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In September 2021 I was given the chance to work with the Llangorse Textile as part of my master’s degree placement at the museum. The Textile, is dated to the 10th century, made from linen and silk, and is embroidered with fine motifs; however it was discovered charred and waterlogged after the crannog in which it was found had been destroyed by fire. It is very delicate and vulnerable to harm owing to the fire damage. For more information on the Llangorse Textile, please see the list at the end of the article.

The project I was set was to create new mounts for the undecorated pieces of the textile that aren’t on display, so they can be stored safely. They had been previously stored on boards with specially cut out depressions and covered with mesh and film to protect them. In the years since, the fragments had shifted slightly and so I was charged with making new mounts to keep the fragments safe.

The new mounting method had already been devised by the conservators at the museum (and used to display the decorated pieces of the Textile in the Gweithdy Gallery at St Fagans) by the time I arrived. Following this method, I cut out pieces of board to fit the shape of each textile fragment so they could be slotted together like a jigsaw puzzle. This was an important part of the process because this method of mounting allows the pieces to be moved around and reinterpreted.

The board was covered in specially dyed jersey fabric which has a slight knap that holds the textile fragments to the surface without the need for sewing to secure it, as this would damage its fragile structure. This was then trimmed, and a calico backing sewn down to neaten it.

After the mounts were made, then came the daunting part – transferring over the pieces of textile from their old mount to their new ones! I consulted the original conservation notes to ensure loose pieces were located in the correct position; a tricky exercise as the Textile is an almost uniform black colour owing to the charring. Instead, the direction of the warp and weft of the small pieces, as well as their shapes were used to position them correctly. This was the part of the process that took the longest and required the most scrutiny!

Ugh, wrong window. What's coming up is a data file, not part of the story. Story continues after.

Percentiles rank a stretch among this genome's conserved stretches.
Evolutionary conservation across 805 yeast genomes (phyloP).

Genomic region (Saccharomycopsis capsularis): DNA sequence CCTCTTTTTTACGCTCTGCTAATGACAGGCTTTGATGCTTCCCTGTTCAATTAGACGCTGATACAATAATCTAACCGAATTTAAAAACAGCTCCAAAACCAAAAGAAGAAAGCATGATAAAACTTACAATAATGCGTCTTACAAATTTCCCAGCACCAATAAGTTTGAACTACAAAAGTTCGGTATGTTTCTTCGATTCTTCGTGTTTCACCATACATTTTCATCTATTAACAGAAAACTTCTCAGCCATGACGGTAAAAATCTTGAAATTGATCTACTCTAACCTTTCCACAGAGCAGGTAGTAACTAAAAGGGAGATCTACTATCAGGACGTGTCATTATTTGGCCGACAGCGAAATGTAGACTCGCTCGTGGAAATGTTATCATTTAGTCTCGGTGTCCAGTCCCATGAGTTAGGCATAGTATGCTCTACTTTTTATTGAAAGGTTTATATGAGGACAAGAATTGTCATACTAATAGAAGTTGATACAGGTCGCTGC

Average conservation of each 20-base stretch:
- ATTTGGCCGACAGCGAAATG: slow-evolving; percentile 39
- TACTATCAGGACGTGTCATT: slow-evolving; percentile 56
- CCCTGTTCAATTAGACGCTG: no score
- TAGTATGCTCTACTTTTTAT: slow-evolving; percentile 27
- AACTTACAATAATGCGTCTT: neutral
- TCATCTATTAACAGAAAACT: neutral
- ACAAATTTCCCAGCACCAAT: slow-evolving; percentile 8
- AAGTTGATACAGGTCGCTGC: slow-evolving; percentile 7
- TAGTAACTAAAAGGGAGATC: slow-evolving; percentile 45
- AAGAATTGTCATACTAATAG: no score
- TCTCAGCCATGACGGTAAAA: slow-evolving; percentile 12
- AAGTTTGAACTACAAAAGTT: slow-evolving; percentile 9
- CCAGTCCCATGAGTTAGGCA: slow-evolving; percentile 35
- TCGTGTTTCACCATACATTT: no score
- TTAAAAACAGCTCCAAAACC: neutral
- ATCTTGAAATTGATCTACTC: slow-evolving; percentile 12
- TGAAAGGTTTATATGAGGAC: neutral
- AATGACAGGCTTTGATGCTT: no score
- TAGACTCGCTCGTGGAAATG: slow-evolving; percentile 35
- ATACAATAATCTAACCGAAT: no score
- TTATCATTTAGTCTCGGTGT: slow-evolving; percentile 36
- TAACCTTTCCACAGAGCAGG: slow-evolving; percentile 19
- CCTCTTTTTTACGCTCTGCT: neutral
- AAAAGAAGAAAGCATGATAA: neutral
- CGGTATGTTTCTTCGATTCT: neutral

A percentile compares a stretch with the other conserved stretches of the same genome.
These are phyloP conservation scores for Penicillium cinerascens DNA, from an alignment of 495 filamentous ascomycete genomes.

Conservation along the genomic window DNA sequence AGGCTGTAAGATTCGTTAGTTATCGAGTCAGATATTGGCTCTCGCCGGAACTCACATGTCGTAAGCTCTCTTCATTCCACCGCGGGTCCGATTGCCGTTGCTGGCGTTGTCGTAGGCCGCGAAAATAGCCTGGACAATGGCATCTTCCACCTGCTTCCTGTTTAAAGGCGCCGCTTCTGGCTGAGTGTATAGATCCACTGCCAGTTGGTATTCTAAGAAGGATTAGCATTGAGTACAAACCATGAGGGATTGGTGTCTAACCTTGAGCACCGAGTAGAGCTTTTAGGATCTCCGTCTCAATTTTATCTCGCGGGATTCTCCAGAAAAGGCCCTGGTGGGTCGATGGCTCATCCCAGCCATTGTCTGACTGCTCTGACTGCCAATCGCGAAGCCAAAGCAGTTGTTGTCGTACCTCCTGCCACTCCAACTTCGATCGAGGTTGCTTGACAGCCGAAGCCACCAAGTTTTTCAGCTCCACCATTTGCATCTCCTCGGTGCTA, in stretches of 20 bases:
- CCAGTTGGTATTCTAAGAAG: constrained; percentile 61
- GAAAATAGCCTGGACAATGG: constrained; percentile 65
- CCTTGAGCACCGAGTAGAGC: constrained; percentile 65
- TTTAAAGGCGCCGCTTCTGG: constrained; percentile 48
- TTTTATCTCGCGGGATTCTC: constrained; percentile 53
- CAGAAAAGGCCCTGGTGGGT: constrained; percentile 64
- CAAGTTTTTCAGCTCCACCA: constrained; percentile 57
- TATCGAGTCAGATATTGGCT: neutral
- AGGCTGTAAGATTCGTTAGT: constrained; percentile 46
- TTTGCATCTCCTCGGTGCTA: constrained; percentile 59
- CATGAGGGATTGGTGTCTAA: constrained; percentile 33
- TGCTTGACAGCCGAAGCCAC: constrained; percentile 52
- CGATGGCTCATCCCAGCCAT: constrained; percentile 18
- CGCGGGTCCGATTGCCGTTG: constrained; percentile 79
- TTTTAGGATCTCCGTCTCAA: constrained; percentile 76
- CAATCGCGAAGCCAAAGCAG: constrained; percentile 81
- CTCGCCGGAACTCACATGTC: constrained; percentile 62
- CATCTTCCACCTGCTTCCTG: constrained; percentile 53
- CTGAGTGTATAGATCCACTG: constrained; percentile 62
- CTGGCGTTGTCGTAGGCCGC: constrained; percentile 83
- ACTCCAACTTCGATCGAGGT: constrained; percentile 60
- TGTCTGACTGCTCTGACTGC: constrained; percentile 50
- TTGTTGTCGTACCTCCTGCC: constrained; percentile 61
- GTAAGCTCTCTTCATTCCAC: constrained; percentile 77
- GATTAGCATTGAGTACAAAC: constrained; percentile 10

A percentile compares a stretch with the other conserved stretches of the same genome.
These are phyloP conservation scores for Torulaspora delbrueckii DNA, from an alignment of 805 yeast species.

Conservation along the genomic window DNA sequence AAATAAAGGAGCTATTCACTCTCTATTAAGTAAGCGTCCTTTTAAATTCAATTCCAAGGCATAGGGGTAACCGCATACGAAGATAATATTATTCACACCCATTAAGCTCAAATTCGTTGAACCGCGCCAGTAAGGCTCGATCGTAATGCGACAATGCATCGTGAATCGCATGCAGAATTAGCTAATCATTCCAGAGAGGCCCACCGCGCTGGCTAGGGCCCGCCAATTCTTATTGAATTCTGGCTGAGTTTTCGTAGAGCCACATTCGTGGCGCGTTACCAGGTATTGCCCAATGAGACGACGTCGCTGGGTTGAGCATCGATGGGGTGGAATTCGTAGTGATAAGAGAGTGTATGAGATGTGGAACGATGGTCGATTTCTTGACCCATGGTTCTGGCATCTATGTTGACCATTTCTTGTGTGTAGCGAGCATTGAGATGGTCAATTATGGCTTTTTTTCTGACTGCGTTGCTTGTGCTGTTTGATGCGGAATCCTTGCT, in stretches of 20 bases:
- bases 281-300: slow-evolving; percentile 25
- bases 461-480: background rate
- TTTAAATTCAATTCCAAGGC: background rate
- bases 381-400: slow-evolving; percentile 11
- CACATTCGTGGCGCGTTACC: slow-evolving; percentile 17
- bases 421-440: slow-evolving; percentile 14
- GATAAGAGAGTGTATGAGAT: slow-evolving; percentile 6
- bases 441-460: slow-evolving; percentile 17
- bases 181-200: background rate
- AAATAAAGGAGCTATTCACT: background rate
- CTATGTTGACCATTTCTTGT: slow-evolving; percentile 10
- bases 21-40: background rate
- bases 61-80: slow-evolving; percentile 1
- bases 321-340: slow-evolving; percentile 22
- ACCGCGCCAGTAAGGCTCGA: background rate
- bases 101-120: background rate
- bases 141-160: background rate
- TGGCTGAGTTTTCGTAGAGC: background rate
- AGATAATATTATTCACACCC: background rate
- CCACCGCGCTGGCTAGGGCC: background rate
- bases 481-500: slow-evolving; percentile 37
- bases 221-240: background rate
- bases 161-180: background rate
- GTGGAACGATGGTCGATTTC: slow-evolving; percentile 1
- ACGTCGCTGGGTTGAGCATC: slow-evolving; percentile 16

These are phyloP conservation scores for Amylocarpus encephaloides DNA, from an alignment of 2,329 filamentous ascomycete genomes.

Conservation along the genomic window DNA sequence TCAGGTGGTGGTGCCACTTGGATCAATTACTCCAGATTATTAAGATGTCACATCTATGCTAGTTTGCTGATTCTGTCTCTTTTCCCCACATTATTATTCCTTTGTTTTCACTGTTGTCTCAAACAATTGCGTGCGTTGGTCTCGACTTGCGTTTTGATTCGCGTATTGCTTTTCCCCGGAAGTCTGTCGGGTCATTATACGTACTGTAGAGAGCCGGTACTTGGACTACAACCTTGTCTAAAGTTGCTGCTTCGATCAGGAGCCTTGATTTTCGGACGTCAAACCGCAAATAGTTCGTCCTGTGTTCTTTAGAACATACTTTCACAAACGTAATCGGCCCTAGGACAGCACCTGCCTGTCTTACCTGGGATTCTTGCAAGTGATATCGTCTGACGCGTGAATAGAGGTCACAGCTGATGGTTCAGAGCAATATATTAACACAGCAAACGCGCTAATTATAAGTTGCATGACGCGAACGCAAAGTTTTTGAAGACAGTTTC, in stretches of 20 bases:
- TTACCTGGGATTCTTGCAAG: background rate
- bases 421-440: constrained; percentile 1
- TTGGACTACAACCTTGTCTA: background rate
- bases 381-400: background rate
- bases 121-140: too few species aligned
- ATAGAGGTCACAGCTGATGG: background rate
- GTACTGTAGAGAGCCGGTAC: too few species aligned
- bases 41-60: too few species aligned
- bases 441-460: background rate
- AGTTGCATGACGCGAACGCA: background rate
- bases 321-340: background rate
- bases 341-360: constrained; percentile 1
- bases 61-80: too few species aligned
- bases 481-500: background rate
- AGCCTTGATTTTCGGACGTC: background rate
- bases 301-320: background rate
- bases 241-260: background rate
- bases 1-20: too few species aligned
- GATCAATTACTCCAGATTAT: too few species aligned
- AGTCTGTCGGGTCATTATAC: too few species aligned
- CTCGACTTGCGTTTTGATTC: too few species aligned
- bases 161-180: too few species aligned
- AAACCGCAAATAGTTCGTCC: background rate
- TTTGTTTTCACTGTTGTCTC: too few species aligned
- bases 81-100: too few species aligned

All museum objects have assigned numbers, so that they are easily identifiable and therefore the next task was to create labels for the Textile. Because the pieces are so fragile, I created small tags and sewed them to the calico backing of the mounts so they can easily be tucked away when being stored or displayed but can also be accessible in the event they need to be consulted. This means that the tags won’t drag across the surface of the Textile. For added security in case the tags got lost, I also wrote the numbers on the calico backing.

Finally, it was time to think storage. As the problem with the old storage method was slippage, that was the main factor that needed to be addressed. The nap of the jersey halted movement to a degree, but it wasn’t enough. Therefore, I packed an archival box with foam and pinned around the freshly mounted textile pieces; the heads of the pins holding the mounts in place. The foam will help to reduce shock and by placing pins around the pieces I have ensured that they can’t move within the box.

It was a thrilling opportunity to be able to work on such a unique piece of Welsh heritage and I would like to thank all the museum conservation staff for being so welcoming and sharing the wealth of their knowledge.

Further Reading/References:

Amgueddfa Cymru. 2007. The Llan-gors textile: an early medieval masterpiece. Available at: https://museum.wales/articles/1344/The-Llan-gors-textile-an-early-medieval-masterpiece/ [Accessed 4 January 2022]

Lane, A. and Redknap, M. 2019. Llangorse Crannog: The excavation of an early medieval royal site in the kingdom of Brycheiniog. Oxford: Oxbow Books

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